Agitation in adults after general anaesthesia

Fields A, Huang J, Schroeder D, Sprung J, Weingarten T. Agitation in adults in the post-anaesthesia care unit after general anaesthesia. Br J Anaesth. 2018;7(July):1–7.

“Fullness is always quiet; agitation will answer for empty vessels only.” – Amos Alcott.


Agitation after general anaesthesia is rare but can be associated with self harm and violence against staff. Postoperative agitation is also associated with hyperactive delirium.

Emergence agitation in adult surgical patients has not been as well studied as in children.


The aims of this study were to:

  • evaluate the prevalence of emergence agitation in adults after general anaesthesia
  • assess for potential associations between patient and perioperative factors and agitation
  • describe the postoperative course of adult patients who have had agitation episodes


The authors examined electronic case records for 207,569 adult patients undergoing surgery between July 2010 and September 2016 at the Mayo Clinic Hospital, MN, USA.  They identified 510 cases of agitation in this group that were matched to case controls by age and procedure.

Agitation was defined as a Richmond Agitation Sedation Scale (RASS) score of +3 / +4 or the administration of haloperidol.


The overall incidence of agitation was 510 patients (0.25%).

Variables associated with agitation were substance misuse, cognitive impairment, obesity, psychiatric problems, fall risk and the postoperative presence of an endotracheal tube, urinary catheter, nasogastric tube or chest drain.

Postoperative agitation was associated with postoperative delirium and pulmonary complications.


The authors suggest identification of risk factors for agitation will allow development of processes to ensure safe care.


Fields and colleagues have produced a retrospective case control study looking at perioperative factors associated with postoperative agitation.   We discussed the paper using the Critical Appraisal Skills Programme framework.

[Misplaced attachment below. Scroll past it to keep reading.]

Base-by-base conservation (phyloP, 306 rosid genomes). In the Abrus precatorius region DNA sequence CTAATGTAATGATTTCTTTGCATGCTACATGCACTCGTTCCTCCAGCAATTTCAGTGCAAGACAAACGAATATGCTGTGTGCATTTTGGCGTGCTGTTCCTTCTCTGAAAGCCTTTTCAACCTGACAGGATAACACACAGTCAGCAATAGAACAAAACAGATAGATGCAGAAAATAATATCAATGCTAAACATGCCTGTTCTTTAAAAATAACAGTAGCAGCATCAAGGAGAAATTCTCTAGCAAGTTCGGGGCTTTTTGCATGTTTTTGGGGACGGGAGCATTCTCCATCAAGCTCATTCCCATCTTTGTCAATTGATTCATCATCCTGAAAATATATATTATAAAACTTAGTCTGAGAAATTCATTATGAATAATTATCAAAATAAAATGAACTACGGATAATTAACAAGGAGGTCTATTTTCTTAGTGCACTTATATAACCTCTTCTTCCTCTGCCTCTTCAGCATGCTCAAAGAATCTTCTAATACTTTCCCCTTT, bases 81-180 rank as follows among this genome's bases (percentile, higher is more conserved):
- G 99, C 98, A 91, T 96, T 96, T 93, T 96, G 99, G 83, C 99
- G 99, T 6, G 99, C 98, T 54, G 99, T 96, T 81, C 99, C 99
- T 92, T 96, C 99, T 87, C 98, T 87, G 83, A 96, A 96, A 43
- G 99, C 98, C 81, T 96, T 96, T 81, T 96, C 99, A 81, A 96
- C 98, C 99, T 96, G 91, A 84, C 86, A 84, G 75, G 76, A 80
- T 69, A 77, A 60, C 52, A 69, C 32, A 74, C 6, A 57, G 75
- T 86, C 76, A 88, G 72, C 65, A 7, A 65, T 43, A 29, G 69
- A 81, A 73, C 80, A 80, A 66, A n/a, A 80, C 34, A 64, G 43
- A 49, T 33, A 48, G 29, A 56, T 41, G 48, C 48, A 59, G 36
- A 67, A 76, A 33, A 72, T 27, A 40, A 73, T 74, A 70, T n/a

This paper is hypothesis generating but the methodology does not permit causative associations to be made.  We felt that several of the associations identified were plausible in line with our clinical experience.   The association of agitation with postoperative delirium and pulmonary complications is of clinical interest as postoperative morbidity is itself associated with reduced longterm survival.

The authors acknowledge in their discussion the likelihood of spurious associations being made when large numbers of variables are included.  Although we felt several of the associations were clinically plausible it is not possible to establish causation and there are likely to be unmeasured confounders.

Unfortunately the study design does not allow the association between agitation and age or procedure type to be established.

The primary outcome measure is agitation as defined in part by RASS score.  One of the criteria for RASS +3 is pulling at tubes.  We were not surprised therefore to see presence of tubes as a significant predictor of agitation.


This paper highlights the problem of postoperative agitation in a patient population similar to our own.  The methodology does not provide sufficiently robust evidence to recommend change in practice or policy at this time.

Summary by Dr Tom Salih




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